by Rev. Diane Weible
Last Sunday I joined some of our colleagues and ecumenical partners in Pleasant Hill for a service to Commemorate the 500th Anniversary of the Reformation.
It was an amazing time filled with singing and words of forgiveness, commitment, and unity. The focus was on the understanding that we are of one Body, and we are one in the Spirit. The service was created by clergy in the Pleasant Hill area including representatives from the United Church of Christ, the Catholic Diocese of Oakland, Evangelical Lutheran Church of America, and the Presbyterian Church. Each leader spoke for a few minutes on what it looks like to be one in the Spirit and to work together as one Body.
As we approach the 500th Anniversary of the Reformation, it is a good time to reflect on what this event means for us today. Part of me wonders about the value of considering the theses we might post on our own church door if we wanted to re-think what we are focused on versus what we should be focused on. But another part of me is less concerned about that then about the fact that we need to seek unity and learn to work together if we are going to tackle the big issues of our present moment in history.
Maybe those two things are not so far apart. Maybe first we need to figure out what those big issues are—issues that we can all agree need to be addressed—and then look for ways we can create solutions together. As I stood in that sanctuary on Sunday and looked out at the Catholic, Lutheran, Presbyterian, and UCC members gathered together my heart was filled with pride and hope. We can agree on any number of issues that need to be addressed: homelessness, violence, climate change, privilege.
Even if we just start there – we will be busy disciples of the Church beyond what we can imagine.
Yesterday I listened to a TED talk (https://itunes.apple.com/us/podcast/ted-talks-daily/id160904630?mt=2&i=1000391167370) by the Mayor of Albuquerque on initiative that involved city officials and non-profit organizations to effect change around homelessness in that city. Fresh off this worship service on Sunday and with my own words and the words of my three colleagues ringing in my head, I thought to myself: What would it look like if we worked together with the Mayor of Oakland (or any of our cities) to enact a similar proposal in our community? I’m looking forward to our next Justice and Witness Ministries meeting (everyone and anyone is invited! See below for details) where I will offer this idea as a place for us—for our churches and our members—to begin a new journey of working together.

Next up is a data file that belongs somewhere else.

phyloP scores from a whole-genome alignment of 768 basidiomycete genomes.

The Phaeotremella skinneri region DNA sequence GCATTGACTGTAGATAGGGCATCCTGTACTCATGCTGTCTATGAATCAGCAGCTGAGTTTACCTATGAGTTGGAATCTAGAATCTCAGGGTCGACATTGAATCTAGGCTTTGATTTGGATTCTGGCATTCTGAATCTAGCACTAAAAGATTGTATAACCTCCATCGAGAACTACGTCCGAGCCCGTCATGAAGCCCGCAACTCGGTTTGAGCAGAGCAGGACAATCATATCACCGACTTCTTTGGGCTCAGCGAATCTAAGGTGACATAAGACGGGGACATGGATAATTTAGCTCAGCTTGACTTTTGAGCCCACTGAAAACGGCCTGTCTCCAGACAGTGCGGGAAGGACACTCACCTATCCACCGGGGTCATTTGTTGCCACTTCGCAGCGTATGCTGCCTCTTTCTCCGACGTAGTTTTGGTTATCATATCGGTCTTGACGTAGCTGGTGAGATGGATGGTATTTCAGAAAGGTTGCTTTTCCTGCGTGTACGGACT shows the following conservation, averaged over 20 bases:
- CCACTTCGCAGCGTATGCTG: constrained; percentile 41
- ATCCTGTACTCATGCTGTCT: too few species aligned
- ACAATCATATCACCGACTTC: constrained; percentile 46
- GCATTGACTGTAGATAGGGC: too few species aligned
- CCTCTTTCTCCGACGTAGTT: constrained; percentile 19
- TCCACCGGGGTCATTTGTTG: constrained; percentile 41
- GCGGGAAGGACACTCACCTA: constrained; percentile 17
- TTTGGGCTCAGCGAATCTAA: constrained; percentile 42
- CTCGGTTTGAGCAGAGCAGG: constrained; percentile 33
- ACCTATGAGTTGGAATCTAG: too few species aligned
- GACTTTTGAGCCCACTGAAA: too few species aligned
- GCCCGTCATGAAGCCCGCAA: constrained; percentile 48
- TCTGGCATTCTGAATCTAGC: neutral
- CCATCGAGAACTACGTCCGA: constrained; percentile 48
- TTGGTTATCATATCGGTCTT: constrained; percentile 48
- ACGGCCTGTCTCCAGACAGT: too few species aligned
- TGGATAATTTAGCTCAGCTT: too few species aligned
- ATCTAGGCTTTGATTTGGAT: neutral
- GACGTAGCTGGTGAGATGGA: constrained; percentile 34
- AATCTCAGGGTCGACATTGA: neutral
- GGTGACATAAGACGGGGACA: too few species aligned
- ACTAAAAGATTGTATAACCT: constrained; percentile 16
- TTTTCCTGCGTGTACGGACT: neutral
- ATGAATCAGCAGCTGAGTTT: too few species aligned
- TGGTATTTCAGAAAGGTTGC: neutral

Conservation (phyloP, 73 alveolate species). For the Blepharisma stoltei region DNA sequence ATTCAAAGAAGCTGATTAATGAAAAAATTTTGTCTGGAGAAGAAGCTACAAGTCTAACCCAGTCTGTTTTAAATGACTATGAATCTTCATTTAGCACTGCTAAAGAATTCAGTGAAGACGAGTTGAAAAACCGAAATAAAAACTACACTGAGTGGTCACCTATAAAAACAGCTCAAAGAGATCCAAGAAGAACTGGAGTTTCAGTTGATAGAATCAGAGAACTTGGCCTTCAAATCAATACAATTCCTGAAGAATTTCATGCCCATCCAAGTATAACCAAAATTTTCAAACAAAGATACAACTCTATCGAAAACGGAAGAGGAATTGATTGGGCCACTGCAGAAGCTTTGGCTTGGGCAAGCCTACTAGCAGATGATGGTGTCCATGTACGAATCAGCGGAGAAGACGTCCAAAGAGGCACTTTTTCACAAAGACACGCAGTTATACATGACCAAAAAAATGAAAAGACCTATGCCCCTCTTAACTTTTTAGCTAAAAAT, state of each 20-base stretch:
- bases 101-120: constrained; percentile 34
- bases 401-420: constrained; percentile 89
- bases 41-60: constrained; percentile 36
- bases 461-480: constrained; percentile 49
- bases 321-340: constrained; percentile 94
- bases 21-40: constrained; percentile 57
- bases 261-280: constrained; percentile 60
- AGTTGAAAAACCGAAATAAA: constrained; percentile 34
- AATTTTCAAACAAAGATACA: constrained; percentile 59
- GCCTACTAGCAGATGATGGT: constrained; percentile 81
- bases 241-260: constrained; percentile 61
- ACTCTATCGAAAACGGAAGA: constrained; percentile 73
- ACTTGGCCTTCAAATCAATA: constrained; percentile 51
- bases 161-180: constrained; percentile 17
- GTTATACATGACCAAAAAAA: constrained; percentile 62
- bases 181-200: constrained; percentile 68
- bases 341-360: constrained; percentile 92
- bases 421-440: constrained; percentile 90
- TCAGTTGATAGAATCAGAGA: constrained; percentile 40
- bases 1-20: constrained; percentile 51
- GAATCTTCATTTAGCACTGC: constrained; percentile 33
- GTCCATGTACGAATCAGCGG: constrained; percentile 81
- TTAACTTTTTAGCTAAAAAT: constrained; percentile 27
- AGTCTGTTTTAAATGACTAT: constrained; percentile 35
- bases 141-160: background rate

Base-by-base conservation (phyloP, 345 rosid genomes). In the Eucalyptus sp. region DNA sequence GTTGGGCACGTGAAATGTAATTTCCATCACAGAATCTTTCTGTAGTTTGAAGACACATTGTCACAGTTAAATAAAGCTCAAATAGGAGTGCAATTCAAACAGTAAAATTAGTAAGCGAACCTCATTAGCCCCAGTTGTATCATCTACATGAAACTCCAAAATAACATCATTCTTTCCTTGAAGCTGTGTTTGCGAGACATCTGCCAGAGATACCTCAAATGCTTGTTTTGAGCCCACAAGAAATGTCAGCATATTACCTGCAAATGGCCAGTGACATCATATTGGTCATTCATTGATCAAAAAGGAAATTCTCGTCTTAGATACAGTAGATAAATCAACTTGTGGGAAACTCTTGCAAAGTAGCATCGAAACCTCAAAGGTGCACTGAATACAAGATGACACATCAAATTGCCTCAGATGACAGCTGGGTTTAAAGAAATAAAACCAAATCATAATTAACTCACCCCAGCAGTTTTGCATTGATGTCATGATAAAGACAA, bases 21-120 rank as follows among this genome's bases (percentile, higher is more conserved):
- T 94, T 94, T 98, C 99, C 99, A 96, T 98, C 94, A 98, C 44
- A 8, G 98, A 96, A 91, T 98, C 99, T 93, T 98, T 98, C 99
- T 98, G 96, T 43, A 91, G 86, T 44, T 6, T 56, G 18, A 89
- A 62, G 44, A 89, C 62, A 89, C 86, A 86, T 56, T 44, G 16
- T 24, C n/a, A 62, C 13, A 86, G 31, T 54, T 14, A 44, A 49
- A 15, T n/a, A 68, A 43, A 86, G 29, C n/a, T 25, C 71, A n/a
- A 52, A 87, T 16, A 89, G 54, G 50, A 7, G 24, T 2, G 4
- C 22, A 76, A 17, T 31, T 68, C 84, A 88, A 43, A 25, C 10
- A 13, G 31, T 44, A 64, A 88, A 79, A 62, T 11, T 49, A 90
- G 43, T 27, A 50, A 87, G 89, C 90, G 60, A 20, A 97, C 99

And then there is the aftermath of the wildfires and all the people in our communities that have been impacted by them. Soon, there will be calls for help with clean-up that alongside the pleas for donations and gift cards will continue to offer us a way to reach out to the places that need our witness and our presence the most. For now, though, we recognize it has been less than a week since the fires were officially declared contained so it’s still too early for us to become engaged. The hardest thing to do in the face of a disaster is to wait. We want to load up our cars with supplies and donated items and drive them to the site. We are told to pray and to send money but our bodies tell us we are an extra pair of hands and we will do whatever is needed. I know that is how I felt. But it was too soon. The first response teams are trained to do the work that is most needed in the immediacy of an emergency. Donations that are not asked for may not be welcomed, especially if people need to spend precious time sifting through these items and therefore not be available for the work that they do need to be focused on an emergency of this magnitude.
There will be many opportunities for us in the coming months to show our love and support for our siblings in Sonoma,Santa Rosa, and Napa but we need to wait until they tell us what they are ready for us to come, and what is needed. Until then, pray. And, until then, know your monetary donations will be greatly needed, especially as we address the unmet needs in the community—needs that FEMA and Red Cross and individual insurance will not be able to cover.
As Reformation Sunday approaches, I invite you to remember that you are part of a long and wonderful history of faith-filled people who have sought to find ways to be the hands and feet of Christ in their communities and in the world beyond. There is no end to the work that we are called to do and there is no end to witness that Christ needs for us to be. Find a friend—a sibling in Christ—and let’s get to work!
The Justice and Witness Ministries of the NCNC UCC re-visioning meeting will take place on November 16, 10:00 AM at the Conference Offices. There is also an option to phone/video into the meeting. Contact firstname.lastname@example.org with any questions, or the phone/video process.